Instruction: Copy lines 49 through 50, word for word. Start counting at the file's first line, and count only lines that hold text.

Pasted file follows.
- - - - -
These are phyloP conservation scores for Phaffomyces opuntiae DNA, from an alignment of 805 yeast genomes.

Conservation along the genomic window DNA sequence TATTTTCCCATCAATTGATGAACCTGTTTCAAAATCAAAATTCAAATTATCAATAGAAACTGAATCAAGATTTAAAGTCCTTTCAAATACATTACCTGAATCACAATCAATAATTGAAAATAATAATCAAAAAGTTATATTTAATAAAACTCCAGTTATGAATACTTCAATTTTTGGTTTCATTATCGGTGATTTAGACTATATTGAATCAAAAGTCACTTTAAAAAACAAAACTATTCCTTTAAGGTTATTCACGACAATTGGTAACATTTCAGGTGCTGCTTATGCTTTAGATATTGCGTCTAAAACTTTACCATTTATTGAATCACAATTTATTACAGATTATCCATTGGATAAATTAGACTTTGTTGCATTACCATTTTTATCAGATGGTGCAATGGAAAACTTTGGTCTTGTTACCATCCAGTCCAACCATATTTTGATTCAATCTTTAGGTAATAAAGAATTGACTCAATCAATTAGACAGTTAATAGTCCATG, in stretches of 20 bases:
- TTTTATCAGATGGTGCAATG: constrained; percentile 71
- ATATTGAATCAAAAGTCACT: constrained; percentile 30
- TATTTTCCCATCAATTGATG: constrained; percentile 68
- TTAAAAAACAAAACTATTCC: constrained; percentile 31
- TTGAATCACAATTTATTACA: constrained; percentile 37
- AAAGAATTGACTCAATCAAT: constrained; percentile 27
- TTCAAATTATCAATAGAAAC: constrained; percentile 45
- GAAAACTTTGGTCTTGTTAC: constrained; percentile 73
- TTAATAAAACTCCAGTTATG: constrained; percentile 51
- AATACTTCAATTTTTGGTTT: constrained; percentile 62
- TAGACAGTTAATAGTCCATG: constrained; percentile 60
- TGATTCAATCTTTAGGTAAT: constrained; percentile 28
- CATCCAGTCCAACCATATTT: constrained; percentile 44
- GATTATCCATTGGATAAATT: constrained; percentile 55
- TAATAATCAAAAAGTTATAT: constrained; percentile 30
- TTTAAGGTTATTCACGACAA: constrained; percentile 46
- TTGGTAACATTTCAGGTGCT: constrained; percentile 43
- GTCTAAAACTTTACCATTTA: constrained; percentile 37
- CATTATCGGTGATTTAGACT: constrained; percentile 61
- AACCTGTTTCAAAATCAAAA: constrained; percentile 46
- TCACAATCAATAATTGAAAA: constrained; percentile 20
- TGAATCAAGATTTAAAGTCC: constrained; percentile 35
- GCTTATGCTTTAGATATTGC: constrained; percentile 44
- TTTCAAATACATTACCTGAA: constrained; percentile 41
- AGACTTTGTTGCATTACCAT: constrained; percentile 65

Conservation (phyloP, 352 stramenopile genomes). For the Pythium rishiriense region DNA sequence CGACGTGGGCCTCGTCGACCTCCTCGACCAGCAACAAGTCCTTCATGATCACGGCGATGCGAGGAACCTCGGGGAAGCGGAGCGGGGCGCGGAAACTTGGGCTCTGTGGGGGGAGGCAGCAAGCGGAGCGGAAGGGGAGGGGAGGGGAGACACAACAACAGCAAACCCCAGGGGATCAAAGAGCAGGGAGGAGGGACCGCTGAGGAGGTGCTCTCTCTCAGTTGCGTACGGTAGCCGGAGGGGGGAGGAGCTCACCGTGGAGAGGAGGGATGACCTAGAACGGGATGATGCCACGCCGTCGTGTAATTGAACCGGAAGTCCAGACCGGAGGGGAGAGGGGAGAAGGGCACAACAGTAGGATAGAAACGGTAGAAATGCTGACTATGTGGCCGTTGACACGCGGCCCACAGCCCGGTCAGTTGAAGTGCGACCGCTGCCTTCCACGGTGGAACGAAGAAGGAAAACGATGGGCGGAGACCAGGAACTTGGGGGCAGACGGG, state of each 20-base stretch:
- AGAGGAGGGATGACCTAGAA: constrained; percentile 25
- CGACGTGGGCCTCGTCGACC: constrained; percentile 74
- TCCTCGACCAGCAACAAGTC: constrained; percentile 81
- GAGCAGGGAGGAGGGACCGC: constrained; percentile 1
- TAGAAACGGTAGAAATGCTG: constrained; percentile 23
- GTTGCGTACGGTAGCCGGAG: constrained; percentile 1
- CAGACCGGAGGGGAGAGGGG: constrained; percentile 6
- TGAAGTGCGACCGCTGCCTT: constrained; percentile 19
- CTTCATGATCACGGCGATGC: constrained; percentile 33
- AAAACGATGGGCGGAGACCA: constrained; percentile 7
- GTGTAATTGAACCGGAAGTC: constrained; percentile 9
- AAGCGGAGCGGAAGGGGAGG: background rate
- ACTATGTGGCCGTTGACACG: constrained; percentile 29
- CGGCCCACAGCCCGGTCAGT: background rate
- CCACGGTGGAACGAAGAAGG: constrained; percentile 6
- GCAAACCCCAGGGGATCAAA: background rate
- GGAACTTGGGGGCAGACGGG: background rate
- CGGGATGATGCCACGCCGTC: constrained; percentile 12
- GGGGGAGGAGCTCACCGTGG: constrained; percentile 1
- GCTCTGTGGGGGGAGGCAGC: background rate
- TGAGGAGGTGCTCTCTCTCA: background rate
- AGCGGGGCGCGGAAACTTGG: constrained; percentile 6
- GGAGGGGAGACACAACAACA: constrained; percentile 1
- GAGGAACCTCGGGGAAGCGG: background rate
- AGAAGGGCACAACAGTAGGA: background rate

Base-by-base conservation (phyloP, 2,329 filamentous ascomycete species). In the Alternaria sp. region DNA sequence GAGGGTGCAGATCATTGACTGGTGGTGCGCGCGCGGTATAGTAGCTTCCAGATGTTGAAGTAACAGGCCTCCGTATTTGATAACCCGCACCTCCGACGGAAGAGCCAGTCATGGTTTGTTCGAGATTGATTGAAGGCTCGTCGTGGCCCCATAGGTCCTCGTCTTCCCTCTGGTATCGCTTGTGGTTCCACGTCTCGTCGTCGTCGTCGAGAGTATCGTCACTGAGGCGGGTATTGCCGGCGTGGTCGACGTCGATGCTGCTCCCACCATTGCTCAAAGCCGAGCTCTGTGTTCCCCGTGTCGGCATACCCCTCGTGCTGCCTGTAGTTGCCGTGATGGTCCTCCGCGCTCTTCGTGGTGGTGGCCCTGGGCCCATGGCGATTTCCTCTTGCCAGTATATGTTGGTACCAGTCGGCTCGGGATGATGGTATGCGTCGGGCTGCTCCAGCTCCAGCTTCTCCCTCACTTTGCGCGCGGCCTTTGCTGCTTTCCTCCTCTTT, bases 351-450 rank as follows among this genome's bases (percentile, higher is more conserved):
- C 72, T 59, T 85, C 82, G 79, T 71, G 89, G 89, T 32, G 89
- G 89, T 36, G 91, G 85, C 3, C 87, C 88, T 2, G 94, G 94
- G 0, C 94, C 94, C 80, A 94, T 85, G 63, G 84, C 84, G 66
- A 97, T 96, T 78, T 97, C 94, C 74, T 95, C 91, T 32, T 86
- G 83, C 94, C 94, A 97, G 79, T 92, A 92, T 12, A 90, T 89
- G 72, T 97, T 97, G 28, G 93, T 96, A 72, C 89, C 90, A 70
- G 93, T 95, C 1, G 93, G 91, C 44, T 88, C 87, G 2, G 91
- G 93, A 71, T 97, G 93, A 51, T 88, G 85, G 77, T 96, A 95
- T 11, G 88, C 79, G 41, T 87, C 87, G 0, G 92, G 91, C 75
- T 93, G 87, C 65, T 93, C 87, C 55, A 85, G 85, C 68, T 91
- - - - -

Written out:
- TGAGGAGGTGCTCTCTCTCA: background rate
- AGCGGGGCGCGGAAACTTGG: constrained; percentile 6